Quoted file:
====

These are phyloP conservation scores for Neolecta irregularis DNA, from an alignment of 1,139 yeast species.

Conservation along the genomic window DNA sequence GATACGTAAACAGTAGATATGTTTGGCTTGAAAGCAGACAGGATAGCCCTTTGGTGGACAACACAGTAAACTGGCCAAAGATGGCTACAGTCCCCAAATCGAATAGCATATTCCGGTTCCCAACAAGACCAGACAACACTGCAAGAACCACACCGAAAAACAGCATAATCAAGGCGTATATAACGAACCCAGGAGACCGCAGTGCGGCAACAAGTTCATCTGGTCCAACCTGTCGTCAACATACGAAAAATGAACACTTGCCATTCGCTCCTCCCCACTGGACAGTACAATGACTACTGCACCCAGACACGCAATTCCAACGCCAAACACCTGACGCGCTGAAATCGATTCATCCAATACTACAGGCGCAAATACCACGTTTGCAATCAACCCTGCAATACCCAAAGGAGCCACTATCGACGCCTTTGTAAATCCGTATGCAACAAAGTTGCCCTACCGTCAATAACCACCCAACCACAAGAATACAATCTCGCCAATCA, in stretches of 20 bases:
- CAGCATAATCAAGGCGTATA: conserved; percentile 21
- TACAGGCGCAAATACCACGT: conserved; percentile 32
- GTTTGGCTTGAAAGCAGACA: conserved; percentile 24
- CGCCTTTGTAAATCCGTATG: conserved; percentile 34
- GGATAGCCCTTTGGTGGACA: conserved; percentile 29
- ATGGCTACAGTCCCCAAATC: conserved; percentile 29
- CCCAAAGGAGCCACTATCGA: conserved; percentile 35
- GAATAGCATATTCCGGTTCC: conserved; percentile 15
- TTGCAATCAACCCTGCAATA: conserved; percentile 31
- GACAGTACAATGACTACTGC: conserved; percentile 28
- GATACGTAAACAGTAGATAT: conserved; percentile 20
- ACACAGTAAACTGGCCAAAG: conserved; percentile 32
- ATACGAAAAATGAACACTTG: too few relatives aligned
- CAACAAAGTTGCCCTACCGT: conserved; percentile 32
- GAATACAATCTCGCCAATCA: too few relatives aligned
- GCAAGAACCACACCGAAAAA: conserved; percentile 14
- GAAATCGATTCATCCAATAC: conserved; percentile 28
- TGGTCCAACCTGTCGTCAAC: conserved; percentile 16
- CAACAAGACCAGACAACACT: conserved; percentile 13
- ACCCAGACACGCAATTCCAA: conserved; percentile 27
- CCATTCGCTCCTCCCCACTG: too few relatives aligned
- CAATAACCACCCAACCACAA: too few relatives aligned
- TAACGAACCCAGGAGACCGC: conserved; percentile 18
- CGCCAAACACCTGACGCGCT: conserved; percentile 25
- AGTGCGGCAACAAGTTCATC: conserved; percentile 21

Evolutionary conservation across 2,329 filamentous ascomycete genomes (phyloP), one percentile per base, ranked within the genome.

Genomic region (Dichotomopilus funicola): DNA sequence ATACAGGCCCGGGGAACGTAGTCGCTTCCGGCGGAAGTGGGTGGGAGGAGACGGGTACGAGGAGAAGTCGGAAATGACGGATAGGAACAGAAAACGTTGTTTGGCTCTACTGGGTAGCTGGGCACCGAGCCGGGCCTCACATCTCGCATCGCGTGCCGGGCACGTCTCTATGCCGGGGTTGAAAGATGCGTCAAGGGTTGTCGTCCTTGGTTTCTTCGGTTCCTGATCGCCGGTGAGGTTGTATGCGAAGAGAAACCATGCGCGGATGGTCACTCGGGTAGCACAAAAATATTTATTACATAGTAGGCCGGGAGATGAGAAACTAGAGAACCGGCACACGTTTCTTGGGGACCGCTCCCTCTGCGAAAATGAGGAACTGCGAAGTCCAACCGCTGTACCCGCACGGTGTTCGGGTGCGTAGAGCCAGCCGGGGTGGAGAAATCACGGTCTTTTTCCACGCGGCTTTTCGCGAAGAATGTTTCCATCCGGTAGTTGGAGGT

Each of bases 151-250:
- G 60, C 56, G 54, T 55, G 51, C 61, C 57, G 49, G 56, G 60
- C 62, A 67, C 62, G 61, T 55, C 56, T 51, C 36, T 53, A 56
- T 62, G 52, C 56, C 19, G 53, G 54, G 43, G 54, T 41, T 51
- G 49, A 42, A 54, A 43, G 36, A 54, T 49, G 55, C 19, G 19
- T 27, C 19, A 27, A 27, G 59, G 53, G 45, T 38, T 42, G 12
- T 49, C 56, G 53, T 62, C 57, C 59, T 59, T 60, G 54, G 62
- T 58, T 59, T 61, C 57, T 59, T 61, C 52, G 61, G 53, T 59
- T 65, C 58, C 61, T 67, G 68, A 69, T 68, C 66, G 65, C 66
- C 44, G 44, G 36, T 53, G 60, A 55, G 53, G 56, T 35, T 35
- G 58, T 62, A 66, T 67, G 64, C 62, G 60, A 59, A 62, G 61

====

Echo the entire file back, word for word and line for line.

These are phyloP conservation scores for Neolecta irregularis DNA, from an alignment of 1,139 yeast species.

Conservation along the genomic window DNA sequence GATACGTAAACAGTAGATATGTTTGGCTTGAAAGCAGACAGGATAGCCCTTTGGTGGACAACACAGTAAACTGGCCAAAGATGGCTACAGTCCCCAAATCGAATAGCATATTCCGGTTCCCAACAAGACCAGACAACACTGCAAGAACCACACCGAAAAACAGCATAATCAAGGCGTATATAACGAACCCAGGAGACCGCAGTGCGGCAACAAGTTCATCTGGTCCAACCTGTCGTCAACATACGAAAAATGAACACTTGCCATTCGCTCCTCCCCACTGGACAGTACAATGACTACTGCACCCAGACACGCAATTCCAACGCCAAACACCTGACGCGCTGAAATCGATTCATCCAATACTACAGGCGCAAATACCACGTTTGCAATCAACCCTGCAATACCCAAAGGAGCCACTATCGACGCCTTTGTAAATCCGTATGCAACAAAGTTGCCCTACCGTCAATAACCACCCAACCACAAGAATACAATCTCGCCAATCA, in stretches of 20 bases:
- CAGCATAATCAAGGCGTATA: conserved; percentile 21
- TACAGGCGCAAATACCACGT: conserved; percentile 32
- GTTTGGCTTGAAAGCAGACA: conserved; percentile 24
- CGCCTTTGTAAATCCGTATG: conserved; percentile 34
- GGATAGCCCTTTGGTGGACA: conserved; percentile 29
- ATGGCTACAGTCCCCAAATC: conserved; percentile 29
- CCCAAAGGAGCCACTATCGA: conserved; percentile 35
- GAATAGCATATTCCGGTTCC: conserved; percentile 15
- TTGCAATCAACCCTGCAATA: conserved; percentile 31
- GACAGTACAATGACTACTGC: conserved; percentile 28
- GATACGTAAACAGTAGATAT: conserved; percentile 20
- ACACAGTAAACTGGCCAAAG: conserved; percentile 32
- ATACGAAAAATGAACACTTG: too few relatives aligned
- CAACAAAGTTGCCCTACCGT: conserved; percentile 32
- GAATACAATCTCGCCAATCA: too few relatives aligned
- GCAAGAACCACACCGAAAAA: conserved; percentile 14
- GAAATCGATTCATCCAATAC: conserved; percentile 28
- TGGTCCAACCTGTCGTCAAC: conserved; percentile 16
- CAACAAGACCAGACAACACT: conserved; percentile 13
- ACCCAGACACGCAATTCCAA: conserved; percentile 27
- CCATTCGCTCCTCCCCACTG: too few relatives aligned
- CAATAACCACCCAACCACAA: too few relatives aligned
- TAACGAACCCAGGAGACCGC: conserved; percentile 18
- CGCCAAACACCTGACGCGCT: conserved; percentile 25
- AGTGCGGCAACAAGTTCATC: conserved; percentile 21

Evolutionary conservation across 2,329 filamentous ascomycete genomes (phyloP), one percentile per base, ranked within the genome.

Genomic region (Dichotomopilus funicola): DNA sequence ATACAGGCCCGGGGAACGTAGTCGCTTCCGGCGGAAGTGGGTGGGAGGAGACGGGTACGAGGAGAAGTCGGAAATGACGGATAGGAACAGAAAACGTTGTTTGGCTCTACTGGGTAGCTGGGCACCGAGCCGGGCCTCACATCTCGCATCGCGTGCCGGGCACGTCTCTATGCCGGGGTTGAAAGATGCGTCAAGGGTTGTCGTCCTTGGTTTCTTCGGTTCCTGATCGCCGGTGAGGTTGTATGCGAAGAGAAACCATGCGCGGATGGTCACTCGGGTAGCACAAAAATATTTATTACATAGTAGGCCGGGAGATGAGAAACTAGAGAACCGGCACACGTTTCTTGGGGACCGCTCCCTCTGCGAAAATGAGGAACTGCGAAGTCCAACCGCTGTACCCGCACGGTGTTCGGGTGCGTAGAGCCAGCCGGGGTGGAGAAATCACGGTCTTTTTCCACGCGGCTTTTCGCGAAGAATGTTTCCATCCGGTAGTTGGAGGT

Each of bases 151-250:
- G 60, C 56, G 54, T 55, G 51, C 61, C 57, G 49, G 56, G 60
- C 62, A 67, C 62, G 61, T 55, C 56, T 51, C 36, T 53, A 56
- T 62, G 52, C 56, C 19, G 53, G 54, G 43, G 54, T 41, T 51
- G 49, A 42, A 54, A 43, G 36, A 54, T 49, G 55, C 19, G 19
- T 27, C 19, A 27, A 27, G 59, G 53, G 45, T 38, T 42, G 12
- T 49, C 56, G 53, T 62, C 57, C 59, T 59, T 60, G 54, G 62
- T 58, T 59, T 61, C 57, T 59, T 61, C 52, G 61, G 53, T 59
- T 65, C 58, C 61, T 67, G 68, A 69, T 68, C 66, G 65, C 66
- C 44, G 44, G 36, T 53, G 60, A 55, G 53, G 56, T 35, T 35
- G 58, T 62, A 66, T 67, G 64, C 62, G 60, A 59, A 62, G 61